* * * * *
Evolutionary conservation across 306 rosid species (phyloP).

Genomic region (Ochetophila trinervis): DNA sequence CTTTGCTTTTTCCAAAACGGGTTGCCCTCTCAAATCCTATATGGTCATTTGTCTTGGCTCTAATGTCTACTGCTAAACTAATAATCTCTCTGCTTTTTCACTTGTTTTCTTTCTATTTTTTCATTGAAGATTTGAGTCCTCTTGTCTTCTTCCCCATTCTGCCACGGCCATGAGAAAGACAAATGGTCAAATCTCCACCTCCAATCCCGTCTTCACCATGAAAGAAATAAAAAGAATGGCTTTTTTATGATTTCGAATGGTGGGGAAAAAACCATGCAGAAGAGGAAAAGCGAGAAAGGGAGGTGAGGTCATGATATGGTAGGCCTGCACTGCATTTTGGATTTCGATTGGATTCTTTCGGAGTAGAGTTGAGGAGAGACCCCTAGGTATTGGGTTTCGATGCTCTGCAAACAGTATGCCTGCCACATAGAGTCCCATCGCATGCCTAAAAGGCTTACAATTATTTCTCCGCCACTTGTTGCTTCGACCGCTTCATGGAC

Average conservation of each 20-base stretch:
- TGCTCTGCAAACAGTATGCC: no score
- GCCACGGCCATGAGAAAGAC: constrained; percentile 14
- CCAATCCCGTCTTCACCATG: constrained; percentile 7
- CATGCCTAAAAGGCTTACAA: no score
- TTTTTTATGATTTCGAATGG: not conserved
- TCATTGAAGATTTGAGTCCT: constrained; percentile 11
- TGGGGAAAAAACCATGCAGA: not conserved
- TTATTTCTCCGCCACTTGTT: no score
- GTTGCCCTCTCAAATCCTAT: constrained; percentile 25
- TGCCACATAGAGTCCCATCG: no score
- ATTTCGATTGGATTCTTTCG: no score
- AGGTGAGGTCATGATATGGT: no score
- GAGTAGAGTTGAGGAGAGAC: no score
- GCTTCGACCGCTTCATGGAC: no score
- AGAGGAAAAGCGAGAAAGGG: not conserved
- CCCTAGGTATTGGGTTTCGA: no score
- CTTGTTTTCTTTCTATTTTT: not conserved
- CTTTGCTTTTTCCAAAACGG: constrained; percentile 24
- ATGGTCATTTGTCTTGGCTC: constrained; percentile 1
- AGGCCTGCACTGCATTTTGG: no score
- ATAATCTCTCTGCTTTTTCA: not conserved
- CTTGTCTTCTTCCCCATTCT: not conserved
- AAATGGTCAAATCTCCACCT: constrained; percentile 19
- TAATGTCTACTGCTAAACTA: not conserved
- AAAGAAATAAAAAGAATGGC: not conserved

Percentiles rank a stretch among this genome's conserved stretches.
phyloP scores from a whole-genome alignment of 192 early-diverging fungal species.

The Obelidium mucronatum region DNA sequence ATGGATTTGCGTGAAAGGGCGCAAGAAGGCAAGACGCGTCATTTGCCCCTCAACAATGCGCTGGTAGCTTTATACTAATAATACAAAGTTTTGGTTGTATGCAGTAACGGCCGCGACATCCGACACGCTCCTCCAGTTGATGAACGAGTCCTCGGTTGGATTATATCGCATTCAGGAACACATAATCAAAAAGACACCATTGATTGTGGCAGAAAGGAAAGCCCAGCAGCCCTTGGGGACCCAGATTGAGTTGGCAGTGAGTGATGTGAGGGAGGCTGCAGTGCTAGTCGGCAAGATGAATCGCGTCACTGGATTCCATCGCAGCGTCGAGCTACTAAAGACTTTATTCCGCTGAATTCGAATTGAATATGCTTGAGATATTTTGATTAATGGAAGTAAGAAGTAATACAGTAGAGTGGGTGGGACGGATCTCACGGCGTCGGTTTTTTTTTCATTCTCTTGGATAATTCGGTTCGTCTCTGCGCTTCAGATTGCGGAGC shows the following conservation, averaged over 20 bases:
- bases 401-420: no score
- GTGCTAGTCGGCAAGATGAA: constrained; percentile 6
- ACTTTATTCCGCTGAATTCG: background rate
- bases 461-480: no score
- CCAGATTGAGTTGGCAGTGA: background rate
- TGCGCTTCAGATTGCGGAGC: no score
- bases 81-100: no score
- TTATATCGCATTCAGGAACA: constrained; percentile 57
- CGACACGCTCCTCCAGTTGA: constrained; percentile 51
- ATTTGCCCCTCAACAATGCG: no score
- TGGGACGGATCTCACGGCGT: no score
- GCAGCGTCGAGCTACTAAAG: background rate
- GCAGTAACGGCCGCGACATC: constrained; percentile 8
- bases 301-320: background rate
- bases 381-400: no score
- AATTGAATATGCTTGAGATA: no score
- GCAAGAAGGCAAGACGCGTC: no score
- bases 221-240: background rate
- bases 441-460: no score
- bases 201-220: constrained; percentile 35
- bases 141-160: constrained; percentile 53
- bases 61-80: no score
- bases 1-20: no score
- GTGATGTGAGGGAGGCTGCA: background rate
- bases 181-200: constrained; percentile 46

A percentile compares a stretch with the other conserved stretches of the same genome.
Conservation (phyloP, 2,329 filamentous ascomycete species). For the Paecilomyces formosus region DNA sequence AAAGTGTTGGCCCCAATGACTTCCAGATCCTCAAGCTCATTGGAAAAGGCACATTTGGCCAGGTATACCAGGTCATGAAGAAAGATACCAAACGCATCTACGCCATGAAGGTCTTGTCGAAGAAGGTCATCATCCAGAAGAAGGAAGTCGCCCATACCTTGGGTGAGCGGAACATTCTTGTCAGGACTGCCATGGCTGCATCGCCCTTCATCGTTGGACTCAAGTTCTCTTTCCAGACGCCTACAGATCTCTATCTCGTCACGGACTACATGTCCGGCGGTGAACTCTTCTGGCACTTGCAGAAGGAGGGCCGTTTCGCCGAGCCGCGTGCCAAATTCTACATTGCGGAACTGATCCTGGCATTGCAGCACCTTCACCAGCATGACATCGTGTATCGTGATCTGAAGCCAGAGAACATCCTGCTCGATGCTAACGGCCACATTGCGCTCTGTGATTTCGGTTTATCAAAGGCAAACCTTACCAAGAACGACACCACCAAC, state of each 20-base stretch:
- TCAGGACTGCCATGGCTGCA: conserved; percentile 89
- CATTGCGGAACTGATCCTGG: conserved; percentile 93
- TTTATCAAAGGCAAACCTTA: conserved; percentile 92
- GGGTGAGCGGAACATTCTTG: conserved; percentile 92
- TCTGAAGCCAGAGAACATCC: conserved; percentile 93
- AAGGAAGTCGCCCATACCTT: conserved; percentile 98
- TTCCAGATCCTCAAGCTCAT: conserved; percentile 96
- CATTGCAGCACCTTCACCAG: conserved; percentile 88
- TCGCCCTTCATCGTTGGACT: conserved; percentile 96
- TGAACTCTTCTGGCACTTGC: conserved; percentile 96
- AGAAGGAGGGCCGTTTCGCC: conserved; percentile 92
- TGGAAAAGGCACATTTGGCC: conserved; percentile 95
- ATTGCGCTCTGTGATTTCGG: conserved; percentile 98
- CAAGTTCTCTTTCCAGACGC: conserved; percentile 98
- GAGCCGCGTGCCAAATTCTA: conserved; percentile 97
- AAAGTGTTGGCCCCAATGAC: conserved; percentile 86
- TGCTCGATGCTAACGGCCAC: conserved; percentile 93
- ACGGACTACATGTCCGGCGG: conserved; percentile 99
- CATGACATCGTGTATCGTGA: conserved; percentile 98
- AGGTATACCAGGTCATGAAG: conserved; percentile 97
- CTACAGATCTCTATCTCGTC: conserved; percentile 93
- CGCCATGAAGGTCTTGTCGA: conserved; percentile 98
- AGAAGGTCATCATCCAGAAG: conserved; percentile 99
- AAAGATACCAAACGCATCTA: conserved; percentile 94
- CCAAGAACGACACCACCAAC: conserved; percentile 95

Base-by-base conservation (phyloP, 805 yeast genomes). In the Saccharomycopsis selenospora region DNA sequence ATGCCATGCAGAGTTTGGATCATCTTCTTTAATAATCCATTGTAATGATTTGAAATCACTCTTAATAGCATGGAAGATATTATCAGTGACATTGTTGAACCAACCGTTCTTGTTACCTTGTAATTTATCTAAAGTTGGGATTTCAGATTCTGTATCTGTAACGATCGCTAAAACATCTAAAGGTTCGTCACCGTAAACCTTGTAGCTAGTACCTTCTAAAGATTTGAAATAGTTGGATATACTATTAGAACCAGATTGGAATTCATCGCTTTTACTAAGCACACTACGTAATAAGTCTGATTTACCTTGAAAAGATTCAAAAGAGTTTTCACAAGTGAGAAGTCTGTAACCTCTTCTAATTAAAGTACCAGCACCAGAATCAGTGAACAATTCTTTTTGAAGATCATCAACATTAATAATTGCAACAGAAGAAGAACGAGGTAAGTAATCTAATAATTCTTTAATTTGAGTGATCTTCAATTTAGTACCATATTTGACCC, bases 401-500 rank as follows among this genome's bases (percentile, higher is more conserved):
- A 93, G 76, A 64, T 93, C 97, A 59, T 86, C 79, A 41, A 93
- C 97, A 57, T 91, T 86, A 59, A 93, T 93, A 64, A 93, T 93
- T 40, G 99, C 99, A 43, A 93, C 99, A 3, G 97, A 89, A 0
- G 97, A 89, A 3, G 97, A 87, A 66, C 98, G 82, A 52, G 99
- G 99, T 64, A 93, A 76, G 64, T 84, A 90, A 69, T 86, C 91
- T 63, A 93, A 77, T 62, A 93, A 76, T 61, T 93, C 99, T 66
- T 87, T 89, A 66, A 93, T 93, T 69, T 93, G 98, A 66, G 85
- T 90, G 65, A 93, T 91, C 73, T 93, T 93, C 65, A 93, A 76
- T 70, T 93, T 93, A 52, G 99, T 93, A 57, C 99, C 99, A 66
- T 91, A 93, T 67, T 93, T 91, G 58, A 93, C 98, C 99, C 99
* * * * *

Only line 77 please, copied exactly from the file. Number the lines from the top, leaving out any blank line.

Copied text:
- CATGACATCGTGTATCGTGA: conserved; percentile 98